Monsignor Joseph Kelly, executive director of Catholic Social Services, called Stadulis an absolutely extraordinary woman who has done immeasurable good for the community.


She's been able to do so much with so little for so many, Kelly said. Her resignation is a great loss to the community. So many families have relied on her tremendously to find the courage to get their lives back on track.


Kelly said he has already recruited Stadulis to help on a food drive for the Christmas holiday.


Stadulis likes to talk about her kids. She has hundreds of stories. She brags about their accomplishments and how appreciative they are. She's most proud of them when they return to the center to volunteer.


There are so many wonderful successes, she said.


About 40-50 children come to the McGlynn Center daily — there are more than 80 registered in the program.


Stadulis says education is the key to children's futures.


It's forever, she said. Education makes a difference in their lives.


The McGlynn Center has another site at Mineral Springs where Sister Elizabeth Brody serves as director. Sister Eleace King, 66, will replace Stadulis at the Boulevard Townhomes site.


I'm her successor, not her replacement, King said. It's a great honor to have been entrusted with this mission and it is also very overwhelming.


Brody said the McGlynn programs provide children with what they need.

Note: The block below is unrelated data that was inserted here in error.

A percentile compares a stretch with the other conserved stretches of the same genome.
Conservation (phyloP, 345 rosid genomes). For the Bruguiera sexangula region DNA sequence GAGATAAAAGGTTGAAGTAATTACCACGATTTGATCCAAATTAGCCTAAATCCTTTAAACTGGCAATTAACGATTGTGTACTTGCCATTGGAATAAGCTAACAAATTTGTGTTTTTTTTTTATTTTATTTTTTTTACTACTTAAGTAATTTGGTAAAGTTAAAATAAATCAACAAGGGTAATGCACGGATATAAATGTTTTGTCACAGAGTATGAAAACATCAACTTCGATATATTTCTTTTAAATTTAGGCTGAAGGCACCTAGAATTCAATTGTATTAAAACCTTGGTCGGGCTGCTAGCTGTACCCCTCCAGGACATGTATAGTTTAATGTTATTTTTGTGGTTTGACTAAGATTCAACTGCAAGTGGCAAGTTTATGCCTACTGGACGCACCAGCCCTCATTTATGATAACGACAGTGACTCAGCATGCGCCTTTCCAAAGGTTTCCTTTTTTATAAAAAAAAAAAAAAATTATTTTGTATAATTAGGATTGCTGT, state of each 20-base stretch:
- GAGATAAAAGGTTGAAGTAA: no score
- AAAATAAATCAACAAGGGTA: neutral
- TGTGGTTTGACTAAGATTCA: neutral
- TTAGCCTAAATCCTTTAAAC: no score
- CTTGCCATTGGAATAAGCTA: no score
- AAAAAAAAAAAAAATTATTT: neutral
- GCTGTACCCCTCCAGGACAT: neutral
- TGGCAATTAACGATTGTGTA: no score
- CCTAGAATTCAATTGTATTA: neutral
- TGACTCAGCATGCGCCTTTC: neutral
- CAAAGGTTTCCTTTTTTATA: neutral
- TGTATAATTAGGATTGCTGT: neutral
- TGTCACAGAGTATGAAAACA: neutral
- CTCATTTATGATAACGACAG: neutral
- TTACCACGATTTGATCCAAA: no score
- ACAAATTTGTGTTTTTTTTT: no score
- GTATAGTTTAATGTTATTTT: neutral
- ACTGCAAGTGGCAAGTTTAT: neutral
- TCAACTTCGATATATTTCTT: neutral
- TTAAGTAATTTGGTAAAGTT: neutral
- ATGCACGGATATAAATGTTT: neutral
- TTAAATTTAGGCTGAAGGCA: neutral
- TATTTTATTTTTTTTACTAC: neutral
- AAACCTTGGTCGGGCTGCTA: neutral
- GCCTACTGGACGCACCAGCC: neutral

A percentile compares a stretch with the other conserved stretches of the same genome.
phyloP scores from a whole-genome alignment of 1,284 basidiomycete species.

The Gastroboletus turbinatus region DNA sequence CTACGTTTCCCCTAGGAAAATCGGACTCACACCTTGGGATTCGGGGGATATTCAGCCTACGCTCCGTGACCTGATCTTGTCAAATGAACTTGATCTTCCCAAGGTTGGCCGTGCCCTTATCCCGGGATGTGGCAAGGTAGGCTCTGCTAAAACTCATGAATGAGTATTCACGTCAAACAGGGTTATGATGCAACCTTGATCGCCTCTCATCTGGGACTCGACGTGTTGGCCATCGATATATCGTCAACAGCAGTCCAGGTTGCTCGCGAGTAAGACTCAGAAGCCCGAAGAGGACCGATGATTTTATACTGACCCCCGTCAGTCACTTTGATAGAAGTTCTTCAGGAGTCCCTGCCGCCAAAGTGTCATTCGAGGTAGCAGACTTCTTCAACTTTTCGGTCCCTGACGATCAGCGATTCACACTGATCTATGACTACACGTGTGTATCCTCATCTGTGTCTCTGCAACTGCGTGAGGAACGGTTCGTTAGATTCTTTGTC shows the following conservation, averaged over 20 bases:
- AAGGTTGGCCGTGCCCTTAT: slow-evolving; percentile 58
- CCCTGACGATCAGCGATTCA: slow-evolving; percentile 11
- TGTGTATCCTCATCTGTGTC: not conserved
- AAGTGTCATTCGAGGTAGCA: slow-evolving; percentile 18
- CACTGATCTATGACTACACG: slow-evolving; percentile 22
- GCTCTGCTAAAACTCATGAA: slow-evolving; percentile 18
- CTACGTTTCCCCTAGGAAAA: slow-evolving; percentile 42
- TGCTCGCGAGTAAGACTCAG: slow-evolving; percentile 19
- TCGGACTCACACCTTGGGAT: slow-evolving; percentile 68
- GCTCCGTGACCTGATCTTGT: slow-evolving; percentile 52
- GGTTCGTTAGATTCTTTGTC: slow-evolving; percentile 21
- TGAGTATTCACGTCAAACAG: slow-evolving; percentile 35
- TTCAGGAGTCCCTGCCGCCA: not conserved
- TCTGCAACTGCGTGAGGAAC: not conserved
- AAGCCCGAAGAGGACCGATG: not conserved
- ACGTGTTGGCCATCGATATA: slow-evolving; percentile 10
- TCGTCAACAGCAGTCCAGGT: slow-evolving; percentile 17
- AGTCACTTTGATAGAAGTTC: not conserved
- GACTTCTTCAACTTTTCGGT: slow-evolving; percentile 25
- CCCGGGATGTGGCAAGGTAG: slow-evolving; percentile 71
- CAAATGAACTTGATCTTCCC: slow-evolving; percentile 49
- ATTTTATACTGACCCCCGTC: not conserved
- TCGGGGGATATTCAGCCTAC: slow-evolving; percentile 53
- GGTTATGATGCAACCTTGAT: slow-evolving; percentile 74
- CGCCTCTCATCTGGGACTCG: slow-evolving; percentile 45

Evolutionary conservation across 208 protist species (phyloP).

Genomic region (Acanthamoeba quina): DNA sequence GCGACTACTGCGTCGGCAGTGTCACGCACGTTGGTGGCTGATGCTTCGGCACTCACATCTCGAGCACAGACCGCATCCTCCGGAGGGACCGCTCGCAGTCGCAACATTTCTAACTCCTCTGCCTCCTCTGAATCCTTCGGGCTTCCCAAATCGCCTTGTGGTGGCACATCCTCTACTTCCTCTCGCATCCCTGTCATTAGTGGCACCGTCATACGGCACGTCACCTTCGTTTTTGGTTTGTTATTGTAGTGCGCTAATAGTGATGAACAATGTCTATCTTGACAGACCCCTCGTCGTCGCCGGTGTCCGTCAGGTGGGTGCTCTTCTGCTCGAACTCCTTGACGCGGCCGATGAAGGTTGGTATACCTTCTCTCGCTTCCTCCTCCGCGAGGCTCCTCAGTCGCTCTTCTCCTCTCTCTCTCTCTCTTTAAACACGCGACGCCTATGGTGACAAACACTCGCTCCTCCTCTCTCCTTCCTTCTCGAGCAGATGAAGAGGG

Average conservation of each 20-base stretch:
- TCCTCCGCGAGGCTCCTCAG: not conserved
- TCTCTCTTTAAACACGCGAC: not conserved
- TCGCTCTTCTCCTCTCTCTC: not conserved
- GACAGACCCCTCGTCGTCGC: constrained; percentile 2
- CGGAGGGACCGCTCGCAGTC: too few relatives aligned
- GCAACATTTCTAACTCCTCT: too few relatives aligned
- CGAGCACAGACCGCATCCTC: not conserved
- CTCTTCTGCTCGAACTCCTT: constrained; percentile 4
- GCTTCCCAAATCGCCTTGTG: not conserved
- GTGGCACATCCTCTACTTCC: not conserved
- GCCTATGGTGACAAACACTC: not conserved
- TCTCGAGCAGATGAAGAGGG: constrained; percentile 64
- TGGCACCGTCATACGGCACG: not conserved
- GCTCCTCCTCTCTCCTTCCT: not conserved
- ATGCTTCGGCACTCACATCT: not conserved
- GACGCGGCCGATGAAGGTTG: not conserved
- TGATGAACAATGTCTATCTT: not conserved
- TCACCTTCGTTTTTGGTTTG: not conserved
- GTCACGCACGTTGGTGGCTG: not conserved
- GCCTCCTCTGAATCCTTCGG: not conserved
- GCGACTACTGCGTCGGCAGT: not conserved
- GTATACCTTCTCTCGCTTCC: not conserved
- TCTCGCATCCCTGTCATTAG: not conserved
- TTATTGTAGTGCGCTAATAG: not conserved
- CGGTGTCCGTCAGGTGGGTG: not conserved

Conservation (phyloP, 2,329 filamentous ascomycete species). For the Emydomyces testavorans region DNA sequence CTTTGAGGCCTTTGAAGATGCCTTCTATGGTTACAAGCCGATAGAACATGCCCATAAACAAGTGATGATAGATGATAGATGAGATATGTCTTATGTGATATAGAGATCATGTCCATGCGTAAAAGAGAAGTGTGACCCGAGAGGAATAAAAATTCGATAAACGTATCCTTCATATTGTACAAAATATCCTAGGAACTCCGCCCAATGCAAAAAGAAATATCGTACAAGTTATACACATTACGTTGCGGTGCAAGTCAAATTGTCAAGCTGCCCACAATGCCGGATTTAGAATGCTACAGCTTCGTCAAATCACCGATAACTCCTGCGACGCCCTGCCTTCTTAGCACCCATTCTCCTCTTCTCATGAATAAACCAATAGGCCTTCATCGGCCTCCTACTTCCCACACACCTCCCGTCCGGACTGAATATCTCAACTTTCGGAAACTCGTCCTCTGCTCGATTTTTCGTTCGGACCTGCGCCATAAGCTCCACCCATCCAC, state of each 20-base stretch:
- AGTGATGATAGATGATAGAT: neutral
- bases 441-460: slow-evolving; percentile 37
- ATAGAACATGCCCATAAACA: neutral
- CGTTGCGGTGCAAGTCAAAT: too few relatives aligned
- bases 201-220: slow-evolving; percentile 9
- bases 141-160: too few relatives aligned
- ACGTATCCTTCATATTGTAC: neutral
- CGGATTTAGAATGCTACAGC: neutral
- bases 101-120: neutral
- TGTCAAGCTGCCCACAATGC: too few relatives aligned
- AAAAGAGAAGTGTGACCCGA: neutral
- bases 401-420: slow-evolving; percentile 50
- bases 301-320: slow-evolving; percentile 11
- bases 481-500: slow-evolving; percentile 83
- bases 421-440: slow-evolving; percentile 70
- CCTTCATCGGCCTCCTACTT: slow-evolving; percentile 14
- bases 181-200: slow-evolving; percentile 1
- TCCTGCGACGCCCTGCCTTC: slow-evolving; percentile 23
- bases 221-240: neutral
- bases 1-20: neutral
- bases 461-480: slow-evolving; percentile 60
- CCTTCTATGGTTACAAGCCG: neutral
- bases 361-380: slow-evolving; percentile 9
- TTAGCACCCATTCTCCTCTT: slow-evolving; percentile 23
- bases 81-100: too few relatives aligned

Sister Miriam is a visionary and she had a great deal of courage to start this program, Brody said. She started it on a shoestring and look what it's become.


King and Brody said Stadulis made all the right contacts who became long term friends to the center.


It has grown to much more than even she ever envisioned, King said. God's hand is in this mission.


Programs offered at the McGlynn Centers include: after school homework and tutoring; pre-school; drug prevention/education; literacy; adult education/G.E.D.; multi-cultural programs; parenting programs; family health and recreational Programs; Girl Scouts and summer programs. The center also sponsors many field trips to destinations like the Franklin Institute and Lackawanna County Coal Mine.


The only requirement to participate in the center's programs is to live in the Boulevard Townhomes. All programs are free.


To receive honors